LABOUR peers splashing cash on a Guardian advert attacking Jeremy Corbyn only serves to underline how important it is for the left to take the fight to the enemy.
It should hardly need saying, since it has been pointed out repeatedly, that the lords’ assertion that Corbyn has “allowed anti-semitism to grow in our party” is a lie.
Polls show both that Labour members are less likely to be anti-semitic than the public at large and that anti-semitic prejudice among them has declined since Corbyn became leader.
It is also well attested that the party’s process for handling accusations of anti-semitism has improved significantly since the socialist Jennie Formby replaced the anti-Corbyn Iain McNicol as general secretary.
Unfortunately it does need repeating, since Britain’s monopoly media giants from the Guardian to the BBC have sullied themselves in pushing a false narrative around anti-semitism in Labour motivated by a determination to unseat Corbyn and defeat its socialist spring.
For immigrant-bashers like former home secretary John Reid, who left the cabinet to take up a post at disgraced private security firm G4S, to declare that Corbyn has “failed to defend our party’s anti-racist values” shows staggering cynicism.
Corbyn has spoken of learning the importance of the fight against anti-semitism from his mother, who took part in the 1936 Battle of Cable Street when Communists and the East End Jewish community saw off Oswald Mosley’s Blackshirts.
Corbyn co-ordinated local councillors and anti-fascists to stop a National Front march from Ducketts Common in north London in 1977. He was also arrested for protesting against apartheid.
It would be tempting to say Reid is getting payback for Corbyn’s support for the family of Angolan deportee Jimmy Mubenga, who died under restraint by G4S guards while Reid was raking in almost £50,000 a year from the firm and whose widow Makanda Kambena was joined by Corbyn in her campaign to get an inquiry into his death.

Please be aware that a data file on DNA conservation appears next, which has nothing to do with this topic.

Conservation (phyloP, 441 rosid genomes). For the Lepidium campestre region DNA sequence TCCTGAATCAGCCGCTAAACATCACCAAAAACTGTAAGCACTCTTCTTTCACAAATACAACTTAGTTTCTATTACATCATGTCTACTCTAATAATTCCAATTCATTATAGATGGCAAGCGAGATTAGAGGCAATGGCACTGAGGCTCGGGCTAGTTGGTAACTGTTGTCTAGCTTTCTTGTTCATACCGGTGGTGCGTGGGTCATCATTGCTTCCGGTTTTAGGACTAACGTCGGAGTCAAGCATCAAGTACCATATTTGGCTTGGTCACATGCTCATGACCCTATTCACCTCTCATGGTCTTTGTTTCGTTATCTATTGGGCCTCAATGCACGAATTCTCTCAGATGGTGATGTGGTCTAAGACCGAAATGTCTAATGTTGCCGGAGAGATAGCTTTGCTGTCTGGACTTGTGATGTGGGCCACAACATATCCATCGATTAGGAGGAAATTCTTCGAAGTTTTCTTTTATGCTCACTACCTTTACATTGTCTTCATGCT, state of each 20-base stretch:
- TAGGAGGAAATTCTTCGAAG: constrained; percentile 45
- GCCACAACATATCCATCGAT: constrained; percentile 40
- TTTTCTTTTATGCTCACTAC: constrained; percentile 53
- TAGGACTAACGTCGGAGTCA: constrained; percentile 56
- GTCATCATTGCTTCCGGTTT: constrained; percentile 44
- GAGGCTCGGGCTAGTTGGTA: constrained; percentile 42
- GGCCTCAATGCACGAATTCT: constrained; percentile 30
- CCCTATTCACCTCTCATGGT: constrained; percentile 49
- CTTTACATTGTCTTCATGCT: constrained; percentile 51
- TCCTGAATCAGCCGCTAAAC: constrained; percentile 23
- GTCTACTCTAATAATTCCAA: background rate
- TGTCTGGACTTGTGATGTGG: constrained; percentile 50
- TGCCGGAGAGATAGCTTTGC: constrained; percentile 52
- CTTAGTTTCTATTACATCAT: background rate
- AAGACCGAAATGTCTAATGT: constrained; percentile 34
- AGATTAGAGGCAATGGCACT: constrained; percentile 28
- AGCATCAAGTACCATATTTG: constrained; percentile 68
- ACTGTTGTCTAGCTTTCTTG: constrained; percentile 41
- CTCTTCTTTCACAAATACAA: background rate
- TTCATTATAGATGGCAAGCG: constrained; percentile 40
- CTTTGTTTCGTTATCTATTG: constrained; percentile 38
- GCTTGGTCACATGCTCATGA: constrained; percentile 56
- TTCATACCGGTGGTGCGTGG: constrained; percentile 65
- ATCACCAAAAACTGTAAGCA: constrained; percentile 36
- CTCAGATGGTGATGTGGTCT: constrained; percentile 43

That episode might be instructive as to the characters of the two politicians but it implies a desire for personal vengeance when Reid, like the other lords, is fighting a battle on behalf of the British Establishment.
In this fight anti-semitism is only the weapon of choice because Corbyn’s enemies have worked out it cuts deep, when alternative lines of attack ranging from the feeble to the preposterous (that he doesn’t respect the monarchy, that he’s scruffy, that he spied for communist Czechoslovakia, that he sympathises with terrorists and other such nonsense) have failed to resonate.
Although Corbyn’s long support for the Palestinian cause prompts hostility from the Israeli government’s supporters in this country, even that is secondary, except insofar as it points to his anti-imperialist outlook more generally.
This is not ultimately about defending Israel but about bringing Corbyn down and removing the threat of a fundamental shift in power and wealth to ordinary people, away from the banks, the property speculators and the transnational corporations.
That is why the left needs to unite around Corbyn and emphatically refute these dishonest slurs.
It also means being wise to faux concern from Blair-era party chair Clive Soley, who laments that the party is “haemorrhaging support” and could “die” over the course of two general elections as the Liberals did a century ago.
Soley may not have noticed that Labour won its biggest vote share increase since 1945 with Corbyn at the helm but he probably is aware that its current polling difficulties are both exaggerated by the media and influenced by the constant stream of Labour politicians taking to the airwaves to denounce their own party.
Labour has proved it can turn poor polling around in a mass campaign. But in government it will struggle to deliver anything radical unless those forces in the party irredeemably hostile to Corbyn are beaten for good.
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